Book Review: The Campus Murders

Released in 1969, the Campus Murders by Ellery Queen introduced Micah McCall. The premise is an intriguing one. McCall is a Special Assistant to the Governor of an unnamed state who is called in to act as a troubleshooter.

In this case, he’s looking into the disappearance of the daughter of one of the Governor’s intra-party political rivals on a small campus, troubled by unrest. His status is a nice feature. He’s not a policeman, but his standing as “the Governor’s Man,” gets grudging cooperation from the police.

McCall finds himself not particularly trusted by the police and being over thirty, he is not welcomed and not fully trusted by most of the radical college students attending the college.

On the positive side, the mystery isn’t bad, and if you want a taste of the 1960s and how the problems on campus were viewed, this book certainly gives a perspective and captures the spirit of the time. There’s nothing more 1960s in the book than Nature’s Children, a group of college students who demonstrate while wearing grotesque masks in the buff and haze McCall.

On the negative side, the book drags at times, particularly before the first murder in the book. It is so focused on the campus issues and getting all these various student perspectives that it really has troubling remembering that it’s a mystery. And when it comes to the big issues of the day, it offers a simple pat solution that minimizes the complexity of the issues it’s addressing. McCall’s characterization doesn’t age well, particularly when it comes to women, but even by the standards of the time, it’s hard to see his behavior as anything but boorish and shallow.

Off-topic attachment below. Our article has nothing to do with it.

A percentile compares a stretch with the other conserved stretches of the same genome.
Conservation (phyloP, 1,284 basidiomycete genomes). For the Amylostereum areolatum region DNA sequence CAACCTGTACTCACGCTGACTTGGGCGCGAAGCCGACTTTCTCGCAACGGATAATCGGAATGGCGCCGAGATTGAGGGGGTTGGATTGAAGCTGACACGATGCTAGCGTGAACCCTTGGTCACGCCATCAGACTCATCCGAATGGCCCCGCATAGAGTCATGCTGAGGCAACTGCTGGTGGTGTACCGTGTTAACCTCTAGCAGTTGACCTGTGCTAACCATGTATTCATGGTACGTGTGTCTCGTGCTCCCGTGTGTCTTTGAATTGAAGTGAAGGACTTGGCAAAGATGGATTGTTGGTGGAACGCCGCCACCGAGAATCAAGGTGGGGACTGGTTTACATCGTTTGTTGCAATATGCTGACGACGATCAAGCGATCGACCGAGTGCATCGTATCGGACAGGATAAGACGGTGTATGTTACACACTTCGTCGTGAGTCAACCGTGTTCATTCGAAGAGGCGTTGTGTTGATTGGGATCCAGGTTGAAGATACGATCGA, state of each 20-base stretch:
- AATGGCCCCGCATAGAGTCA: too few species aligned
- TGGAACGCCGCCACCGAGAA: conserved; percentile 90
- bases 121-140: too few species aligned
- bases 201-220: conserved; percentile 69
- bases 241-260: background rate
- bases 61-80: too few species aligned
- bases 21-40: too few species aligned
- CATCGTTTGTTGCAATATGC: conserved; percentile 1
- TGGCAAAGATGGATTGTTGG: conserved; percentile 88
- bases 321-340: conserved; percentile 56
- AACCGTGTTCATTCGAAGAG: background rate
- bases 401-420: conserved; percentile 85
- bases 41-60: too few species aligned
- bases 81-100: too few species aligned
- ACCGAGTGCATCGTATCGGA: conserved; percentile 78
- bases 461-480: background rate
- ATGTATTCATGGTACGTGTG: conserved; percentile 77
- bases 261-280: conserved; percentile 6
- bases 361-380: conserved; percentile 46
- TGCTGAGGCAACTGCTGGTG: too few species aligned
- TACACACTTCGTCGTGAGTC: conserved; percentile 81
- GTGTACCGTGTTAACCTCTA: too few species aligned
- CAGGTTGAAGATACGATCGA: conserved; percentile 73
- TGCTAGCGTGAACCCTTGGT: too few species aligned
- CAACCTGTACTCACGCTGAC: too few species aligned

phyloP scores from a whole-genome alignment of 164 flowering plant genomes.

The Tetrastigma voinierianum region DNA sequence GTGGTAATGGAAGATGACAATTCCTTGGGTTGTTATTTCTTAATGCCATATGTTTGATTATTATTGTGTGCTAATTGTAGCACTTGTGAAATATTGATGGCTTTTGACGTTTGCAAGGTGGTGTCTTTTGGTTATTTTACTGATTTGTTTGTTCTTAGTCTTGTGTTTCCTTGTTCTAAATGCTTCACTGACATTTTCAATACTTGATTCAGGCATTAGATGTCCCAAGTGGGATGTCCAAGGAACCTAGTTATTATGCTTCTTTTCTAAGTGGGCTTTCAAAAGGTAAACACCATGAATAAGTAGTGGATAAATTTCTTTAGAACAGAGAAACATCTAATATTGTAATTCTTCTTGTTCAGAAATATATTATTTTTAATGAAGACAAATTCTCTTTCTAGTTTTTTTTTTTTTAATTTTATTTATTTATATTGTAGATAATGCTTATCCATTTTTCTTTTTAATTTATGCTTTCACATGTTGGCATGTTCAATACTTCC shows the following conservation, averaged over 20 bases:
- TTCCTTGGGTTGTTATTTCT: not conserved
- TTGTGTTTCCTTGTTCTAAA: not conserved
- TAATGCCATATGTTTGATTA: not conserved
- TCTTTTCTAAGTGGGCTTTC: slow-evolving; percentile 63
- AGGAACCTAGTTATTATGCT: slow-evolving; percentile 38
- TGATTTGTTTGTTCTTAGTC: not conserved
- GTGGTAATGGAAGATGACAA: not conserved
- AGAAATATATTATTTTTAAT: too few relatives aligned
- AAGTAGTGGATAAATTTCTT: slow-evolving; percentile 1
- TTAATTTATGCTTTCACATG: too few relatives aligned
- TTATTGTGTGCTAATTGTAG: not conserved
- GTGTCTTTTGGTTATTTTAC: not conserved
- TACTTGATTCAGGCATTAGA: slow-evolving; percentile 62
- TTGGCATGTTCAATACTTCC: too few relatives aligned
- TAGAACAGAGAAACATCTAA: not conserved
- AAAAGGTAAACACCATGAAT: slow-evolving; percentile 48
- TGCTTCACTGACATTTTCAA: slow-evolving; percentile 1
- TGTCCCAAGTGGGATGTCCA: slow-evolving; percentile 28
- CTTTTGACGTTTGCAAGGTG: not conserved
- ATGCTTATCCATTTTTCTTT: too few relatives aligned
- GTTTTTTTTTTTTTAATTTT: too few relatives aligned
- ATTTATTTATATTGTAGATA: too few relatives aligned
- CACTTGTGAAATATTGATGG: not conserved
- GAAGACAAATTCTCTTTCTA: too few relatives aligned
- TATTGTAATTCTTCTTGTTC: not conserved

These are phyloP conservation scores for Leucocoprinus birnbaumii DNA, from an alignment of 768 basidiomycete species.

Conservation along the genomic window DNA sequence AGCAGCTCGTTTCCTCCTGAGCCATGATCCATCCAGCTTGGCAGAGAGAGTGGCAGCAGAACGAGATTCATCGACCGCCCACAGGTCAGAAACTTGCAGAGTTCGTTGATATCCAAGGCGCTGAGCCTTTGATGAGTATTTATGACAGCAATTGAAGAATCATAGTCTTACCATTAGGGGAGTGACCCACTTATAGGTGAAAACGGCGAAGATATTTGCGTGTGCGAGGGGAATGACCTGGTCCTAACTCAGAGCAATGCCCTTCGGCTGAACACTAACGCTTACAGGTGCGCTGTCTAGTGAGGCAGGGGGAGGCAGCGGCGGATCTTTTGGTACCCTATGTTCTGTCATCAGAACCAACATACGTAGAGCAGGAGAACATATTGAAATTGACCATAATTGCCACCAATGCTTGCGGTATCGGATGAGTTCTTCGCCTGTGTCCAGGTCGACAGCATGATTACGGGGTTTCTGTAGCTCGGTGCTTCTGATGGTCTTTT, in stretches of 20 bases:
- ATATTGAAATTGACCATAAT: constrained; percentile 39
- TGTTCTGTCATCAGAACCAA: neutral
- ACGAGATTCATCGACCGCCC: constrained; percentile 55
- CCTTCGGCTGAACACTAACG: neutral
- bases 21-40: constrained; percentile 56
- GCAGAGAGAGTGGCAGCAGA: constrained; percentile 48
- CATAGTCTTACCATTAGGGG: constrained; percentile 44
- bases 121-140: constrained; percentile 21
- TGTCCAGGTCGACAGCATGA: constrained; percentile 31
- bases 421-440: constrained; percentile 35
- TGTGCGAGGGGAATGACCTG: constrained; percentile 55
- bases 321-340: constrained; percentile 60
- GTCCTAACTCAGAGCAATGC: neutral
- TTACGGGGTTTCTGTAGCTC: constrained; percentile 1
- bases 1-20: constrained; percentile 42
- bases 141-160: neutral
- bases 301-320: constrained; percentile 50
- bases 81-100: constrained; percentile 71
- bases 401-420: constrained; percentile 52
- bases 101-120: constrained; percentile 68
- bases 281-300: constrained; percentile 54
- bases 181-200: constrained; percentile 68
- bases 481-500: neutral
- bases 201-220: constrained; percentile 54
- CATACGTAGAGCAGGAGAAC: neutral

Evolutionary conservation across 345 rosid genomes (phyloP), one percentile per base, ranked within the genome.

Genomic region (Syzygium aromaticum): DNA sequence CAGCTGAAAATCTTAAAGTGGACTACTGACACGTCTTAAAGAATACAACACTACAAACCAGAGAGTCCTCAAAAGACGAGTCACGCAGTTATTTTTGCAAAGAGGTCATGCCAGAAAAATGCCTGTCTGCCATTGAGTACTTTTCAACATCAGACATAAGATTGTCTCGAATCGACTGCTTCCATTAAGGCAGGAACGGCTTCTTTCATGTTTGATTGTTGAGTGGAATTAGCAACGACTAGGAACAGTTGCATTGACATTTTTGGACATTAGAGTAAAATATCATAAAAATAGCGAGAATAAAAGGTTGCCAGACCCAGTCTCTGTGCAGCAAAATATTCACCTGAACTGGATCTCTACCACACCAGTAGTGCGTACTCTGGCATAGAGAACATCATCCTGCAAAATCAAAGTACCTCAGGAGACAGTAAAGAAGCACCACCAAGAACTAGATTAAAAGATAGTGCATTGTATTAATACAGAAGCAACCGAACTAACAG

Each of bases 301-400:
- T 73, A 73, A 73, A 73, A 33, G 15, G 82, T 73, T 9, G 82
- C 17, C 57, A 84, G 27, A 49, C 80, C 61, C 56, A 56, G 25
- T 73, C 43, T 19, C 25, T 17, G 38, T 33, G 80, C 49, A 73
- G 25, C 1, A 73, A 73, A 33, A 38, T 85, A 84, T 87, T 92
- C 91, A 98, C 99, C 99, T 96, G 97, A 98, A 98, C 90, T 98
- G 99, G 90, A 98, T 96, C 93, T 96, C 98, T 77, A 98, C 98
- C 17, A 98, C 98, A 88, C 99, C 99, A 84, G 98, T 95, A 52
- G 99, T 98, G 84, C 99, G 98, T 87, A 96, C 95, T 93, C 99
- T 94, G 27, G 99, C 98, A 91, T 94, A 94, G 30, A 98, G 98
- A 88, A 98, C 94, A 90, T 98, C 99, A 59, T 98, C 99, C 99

Otherwise, it’s not horrendous but neither is it compelling. It’s a fairly competent book, but it left me completely uninterested in further installments in the series.

Rating: 2.5 out of 5.0

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